After the rebellion the 60th Rifles pressed for the Sirmoor Battalion to become a rifle regiment. This honour was granted then next year (1858) when the Battalion was renamed the Sirmoor Rifle Regiment and awarded a third colour.[12] In 1863 Queen Victoria presented the regiment with the Queen's Truncheon, as a replacement for the colours that rifle regiments do not usually have.[13]

British Indian Army (c. 1857–1947)

Gurkha Soldiers (1896). The centre figure wears the dark green dress uniform worn by all Gurkhas in British service, with certain regimental distinctions
From the end of the Indian Rebellion of 1857 until the start of the World War I the Gurkha Regiments saw active service in Burma, Afghanistan, the North-East Frontier and the North-West Frontiers of India, Malta (the Russo-Turkish War, 1877–78), Cyprus, Malaya, China (the Boxer Rebellion of 1900) and Tibet (Younghusband's Expedition of 1905).
Between 1901 and 1906, the Gurkha regiments were renumbered from the 1st to the 10th and redesignated as the Gurkha Rifles. In this time, the Brigade of Gurkhas, as the regiments came to be collectively known, was expanded to twenty battalions within the ten regiments.[14]
During World War I (1914–18), more than 200,000 Gurkhas served in the British Army, suffering approximately 20,000 casualties, and receiving almost 2,000 gallantry awards.[15] The number of Gurkha battalions was increased to thirty-three, and Gurkha units were placed at the disposal of the British high command by the Nepalese government for service on all fronts. Many Nepalese volunteers served in noncombat roles, serving in units such as the Army Bearer Corps and the labour battalions, but there were also large numbers that served in combat in France, Turkey, Palestine, and Mesopotamia.[16] They served on the battlefields of France in the Loos, Givenchy, Neuve Chapelle and Ypres; in Mesopotamia, Persia, Suez Canal and Palestine against Turkish advance, Gallipoli and Salonika.[17] One detachment served with Lawrence of Arabia, while during the Battle of Loos (June–December 1915) a battalion of the 8th Gurkhas fought to the last man, hurling themselves time after time against the weight of the German defences, and in the words of the Indian Corps commander, Lieutenant-General Sir James Willcocks, "... found its Valhalla".[18] During the ultimately unsuccessful Gallipoli campaign in 1915, the Gurkhas were among the first to arrive and the last to leave. The 1st/6th Gurkhas, having landed at Cape Helles, led the assault during the first major operation to take out a Turkish high point, and in doing so captured a feature that later became known as "Gurkha Bluff".[19] At Sari Bair they were the only troops in the whole campaign to reach and hold the crest line and look down on the Straits, which was the ultimate objective.[20] The 2nd Battalion of the 3rd Gurkha Rifles (2nd/3rd Gurkha Rifles) was involved in the conquest of Baghdad.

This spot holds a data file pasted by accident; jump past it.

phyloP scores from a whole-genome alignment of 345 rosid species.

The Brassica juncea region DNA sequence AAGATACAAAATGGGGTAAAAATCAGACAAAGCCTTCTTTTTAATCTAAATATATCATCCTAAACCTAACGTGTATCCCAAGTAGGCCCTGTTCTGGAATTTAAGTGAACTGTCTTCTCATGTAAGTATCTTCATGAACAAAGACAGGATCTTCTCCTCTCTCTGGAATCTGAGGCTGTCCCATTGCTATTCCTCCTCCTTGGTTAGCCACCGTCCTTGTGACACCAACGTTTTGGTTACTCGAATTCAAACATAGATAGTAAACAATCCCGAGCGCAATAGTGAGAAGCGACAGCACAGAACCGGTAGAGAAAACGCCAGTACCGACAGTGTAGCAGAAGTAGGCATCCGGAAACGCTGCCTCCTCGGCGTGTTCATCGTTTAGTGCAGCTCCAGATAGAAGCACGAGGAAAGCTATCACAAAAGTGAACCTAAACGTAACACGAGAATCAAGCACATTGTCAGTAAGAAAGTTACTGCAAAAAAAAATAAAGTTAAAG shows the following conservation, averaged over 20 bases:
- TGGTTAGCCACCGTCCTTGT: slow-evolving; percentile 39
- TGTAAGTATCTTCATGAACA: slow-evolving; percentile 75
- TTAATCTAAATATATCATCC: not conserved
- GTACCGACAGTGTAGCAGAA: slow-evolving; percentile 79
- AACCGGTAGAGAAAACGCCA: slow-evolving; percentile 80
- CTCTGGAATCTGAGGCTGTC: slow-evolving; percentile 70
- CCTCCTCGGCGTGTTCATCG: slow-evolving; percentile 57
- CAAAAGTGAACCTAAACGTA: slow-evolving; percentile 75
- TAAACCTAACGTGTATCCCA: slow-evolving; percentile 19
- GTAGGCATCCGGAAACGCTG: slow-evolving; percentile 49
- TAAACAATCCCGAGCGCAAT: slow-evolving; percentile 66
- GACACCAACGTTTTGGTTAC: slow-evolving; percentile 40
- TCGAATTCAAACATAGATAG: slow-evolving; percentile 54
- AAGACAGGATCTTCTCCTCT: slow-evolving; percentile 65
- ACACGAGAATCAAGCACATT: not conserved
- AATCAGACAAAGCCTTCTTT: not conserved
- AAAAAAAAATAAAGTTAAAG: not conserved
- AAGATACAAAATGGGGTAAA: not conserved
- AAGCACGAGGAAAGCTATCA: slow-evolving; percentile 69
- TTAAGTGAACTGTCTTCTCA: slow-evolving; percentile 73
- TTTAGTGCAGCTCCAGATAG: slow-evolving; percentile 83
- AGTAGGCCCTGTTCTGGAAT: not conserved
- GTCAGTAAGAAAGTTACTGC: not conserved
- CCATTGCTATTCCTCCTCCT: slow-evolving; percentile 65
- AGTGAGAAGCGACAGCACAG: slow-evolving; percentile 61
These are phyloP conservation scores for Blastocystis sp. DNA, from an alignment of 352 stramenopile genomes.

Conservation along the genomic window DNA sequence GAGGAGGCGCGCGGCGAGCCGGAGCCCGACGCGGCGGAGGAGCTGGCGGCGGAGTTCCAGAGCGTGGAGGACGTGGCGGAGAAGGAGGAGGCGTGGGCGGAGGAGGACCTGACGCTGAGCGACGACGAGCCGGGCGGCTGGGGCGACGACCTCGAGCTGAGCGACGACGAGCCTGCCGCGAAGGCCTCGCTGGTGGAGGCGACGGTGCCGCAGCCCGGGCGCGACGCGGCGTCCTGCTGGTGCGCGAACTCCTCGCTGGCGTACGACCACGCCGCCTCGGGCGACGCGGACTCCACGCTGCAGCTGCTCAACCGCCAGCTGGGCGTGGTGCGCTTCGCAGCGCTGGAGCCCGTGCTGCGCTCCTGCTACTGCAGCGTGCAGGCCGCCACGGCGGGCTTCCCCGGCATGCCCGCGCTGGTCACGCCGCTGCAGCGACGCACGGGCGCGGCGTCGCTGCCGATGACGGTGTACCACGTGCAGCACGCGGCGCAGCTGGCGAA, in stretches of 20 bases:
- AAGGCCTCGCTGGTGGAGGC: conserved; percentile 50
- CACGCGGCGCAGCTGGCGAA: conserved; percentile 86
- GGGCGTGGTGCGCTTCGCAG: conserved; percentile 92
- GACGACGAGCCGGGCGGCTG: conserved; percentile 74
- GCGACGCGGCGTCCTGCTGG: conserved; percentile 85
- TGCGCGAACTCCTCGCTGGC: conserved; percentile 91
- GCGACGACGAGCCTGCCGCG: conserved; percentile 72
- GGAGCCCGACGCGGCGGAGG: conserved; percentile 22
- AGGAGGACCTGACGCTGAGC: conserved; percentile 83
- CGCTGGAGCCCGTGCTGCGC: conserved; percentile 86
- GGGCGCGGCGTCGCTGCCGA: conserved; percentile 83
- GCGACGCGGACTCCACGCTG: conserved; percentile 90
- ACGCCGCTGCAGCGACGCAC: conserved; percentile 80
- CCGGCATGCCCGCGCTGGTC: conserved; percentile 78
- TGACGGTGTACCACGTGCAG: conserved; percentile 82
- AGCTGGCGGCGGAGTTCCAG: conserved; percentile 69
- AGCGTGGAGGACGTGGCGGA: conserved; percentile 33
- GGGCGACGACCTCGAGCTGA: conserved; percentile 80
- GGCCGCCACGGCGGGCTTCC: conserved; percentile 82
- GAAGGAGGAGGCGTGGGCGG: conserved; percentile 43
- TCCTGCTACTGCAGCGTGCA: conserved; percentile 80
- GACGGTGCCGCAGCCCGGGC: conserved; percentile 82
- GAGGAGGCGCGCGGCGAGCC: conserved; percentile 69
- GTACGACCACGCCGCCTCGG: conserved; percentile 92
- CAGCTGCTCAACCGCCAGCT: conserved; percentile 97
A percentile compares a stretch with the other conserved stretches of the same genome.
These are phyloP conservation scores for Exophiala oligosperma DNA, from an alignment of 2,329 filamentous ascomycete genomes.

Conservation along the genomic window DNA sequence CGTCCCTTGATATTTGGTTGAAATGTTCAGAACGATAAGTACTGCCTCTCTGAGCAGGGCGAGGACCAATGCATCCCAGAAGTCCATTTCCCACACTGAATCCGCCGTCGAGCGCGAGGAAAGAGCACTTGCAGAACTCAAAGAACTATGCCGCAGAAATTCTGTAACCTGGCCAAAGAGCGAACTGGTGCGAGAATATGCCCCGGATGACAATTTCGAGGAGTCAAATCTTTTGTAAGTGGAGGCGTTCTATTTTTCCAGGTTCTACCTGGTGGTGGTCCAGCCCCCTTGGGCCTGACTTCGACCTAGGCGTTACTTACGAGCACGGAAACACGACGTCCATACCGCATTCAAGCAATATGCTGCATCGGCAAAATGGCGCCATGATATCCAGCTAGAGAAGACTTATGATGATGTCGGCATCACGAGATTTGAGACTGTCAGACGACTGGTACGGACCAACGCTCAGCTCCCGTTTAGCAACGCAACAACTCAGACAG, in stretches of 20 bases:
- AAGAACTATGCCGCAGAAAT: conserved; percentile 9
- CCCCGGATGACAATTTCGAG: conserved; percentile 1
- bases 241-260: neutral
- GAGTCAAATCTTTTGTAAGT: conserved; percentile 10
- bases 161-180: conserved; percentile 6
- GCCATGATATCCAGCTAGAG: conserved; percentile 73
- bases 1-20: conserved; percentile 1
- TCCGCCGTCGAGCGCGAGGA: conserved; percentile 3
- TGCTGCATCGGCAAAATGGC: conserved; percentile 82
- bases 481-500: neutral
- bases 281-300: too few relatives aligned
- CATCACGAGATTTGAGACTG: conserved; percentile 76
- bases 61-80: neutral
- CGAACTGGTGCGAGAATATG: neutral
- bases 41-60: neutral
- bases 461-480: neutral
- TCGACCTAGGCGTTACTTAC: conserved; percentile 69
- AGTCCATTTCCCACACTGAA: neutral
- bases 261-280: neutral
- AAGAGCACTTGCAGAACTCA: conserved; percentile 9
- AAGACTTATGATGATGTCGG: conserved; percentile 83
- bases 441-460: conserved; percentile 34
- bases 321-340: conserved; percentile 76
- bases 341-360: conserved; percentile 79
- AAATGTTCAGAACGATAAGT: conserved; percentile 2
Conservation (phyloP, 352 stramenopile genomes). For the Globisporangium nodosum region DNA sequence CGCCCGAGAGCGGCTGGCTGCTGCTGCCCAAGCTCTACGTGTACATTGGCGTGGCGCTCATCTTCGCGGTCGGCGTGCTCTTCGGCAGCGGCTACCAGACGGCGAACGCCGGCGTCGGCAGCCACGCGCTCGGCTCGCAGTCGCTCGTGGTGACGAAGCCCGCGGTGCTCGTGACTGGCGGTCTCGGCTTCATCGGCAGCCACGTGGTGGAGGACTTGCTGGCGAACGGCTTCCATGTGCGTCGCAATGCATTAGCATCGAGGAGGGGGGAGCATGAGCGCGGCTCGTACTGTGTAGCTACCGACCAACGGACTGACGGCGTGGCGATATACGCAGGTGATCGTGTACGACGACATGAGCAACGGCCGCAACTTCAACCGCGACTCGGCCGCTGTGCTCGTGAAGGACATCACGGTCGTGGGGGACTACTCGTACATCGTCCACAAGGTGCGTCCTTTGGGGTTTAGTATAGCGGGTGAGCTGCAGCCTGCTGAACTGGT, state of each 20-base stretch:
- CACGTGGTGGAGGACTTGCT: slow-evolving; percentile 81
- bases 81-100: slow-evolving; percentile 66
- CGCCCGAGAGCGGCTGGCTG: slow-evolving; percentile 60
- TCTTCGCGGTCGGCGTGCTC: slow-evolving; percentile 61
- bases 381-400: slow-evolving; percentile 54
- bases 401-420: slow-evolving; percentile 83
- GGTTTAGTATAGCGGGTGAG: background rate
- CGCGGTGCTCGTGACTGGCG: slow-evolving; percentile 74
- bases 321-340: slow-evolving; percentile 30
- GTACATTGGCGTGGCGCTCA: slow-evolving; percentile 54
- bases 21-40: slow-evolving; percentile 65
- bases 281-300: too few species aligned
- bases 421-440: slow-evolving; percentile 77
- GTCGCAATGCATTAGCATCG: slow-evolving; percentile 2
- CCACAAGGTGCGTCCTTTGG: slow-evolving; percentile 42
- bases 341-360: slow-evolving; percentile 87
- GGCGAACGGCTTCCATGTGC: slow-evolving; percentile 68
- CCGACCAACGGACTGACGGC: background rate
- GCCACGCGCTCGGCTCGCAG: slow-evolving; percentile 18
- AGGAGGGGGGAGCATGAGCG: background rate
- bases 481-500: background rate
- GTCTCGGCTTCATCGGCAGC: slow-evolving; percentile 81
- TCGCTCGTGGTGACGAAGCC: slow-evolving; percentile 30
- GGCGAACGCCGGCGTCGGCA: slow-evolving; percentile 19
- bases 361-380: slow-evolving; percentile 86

2nd/5th Royal Gurkha Rifles, North-West Frontier 1923
Following the end of the war, the Gurkhas were returned to India and during the interwar years, they were largely kept away from the internal strife and urban conflicts of the sub-continent, instead being employed largely on the frontiers and in the hills where fiercely independent tribesmen were a constant source of troubles.[21] As such, between the World Wars, the Gurkha regiments fought in the Third Afghan War in 1919 and then participated in numerous campaigns on the North-West Frontier, mainly in Waziristan, where they were employed as garrison troops defending the frontier, keeping the peace amongst the local populace and keeping the lawless and often openly hostile Pathan tribesmen in check. During this time the North-West Frontier was the scene of considerable political and civil unrest and the troops stationed at Razmak, Bannu and Wanna saw an extensive amount of action.[22]
During World War II (1939–45), there were ten Gurkha regiments, with two battalions each making a total of twenty pre-war battalions.[23] Following the evacuation of the BEF from Dunkirk in 1940, the Nepalese government offered to increase recruitment to increase the total number of Gurkha battalions in British service to thirty-five.[24] This would eventually rise to forty-five battalions and in order to achieve this, third and fourth battalions were raised for all ten regiments, with fifth battalions also being raised for 1 GR, 2 GR and 9 GR.[23] This expansion required ten training centres to be established for basic training and regimental records across India. In addition five training battalions[25] were raised, while other units[26] were raised as garrison battalions for keeping the peace in India and defending rear areas.[27] Large numbers of Gurkha men were also recruited for non-Gurkha units, and other specialised functions such as paratroops, signals, engineers, and military police.
Whispers of Gurkha war tactics quickly became legend among Axis soldiers. Stories of shadowy troops began to circulate; Gurkha soldiers who would break into German barracks at night. The stories went that the Gurkhas would quietly make their way through the soldiers; the first soldier in the line of beds would have his throat slit in his sleep, the second would have his bootlaces cut, and so on in that fashion. When a German soldier would wake up to see that the man on either side of him was dead, he would panic and immediately go for his boots; only to find that the laces were cut. They would be horrified to see this sign that they could have been killed as well.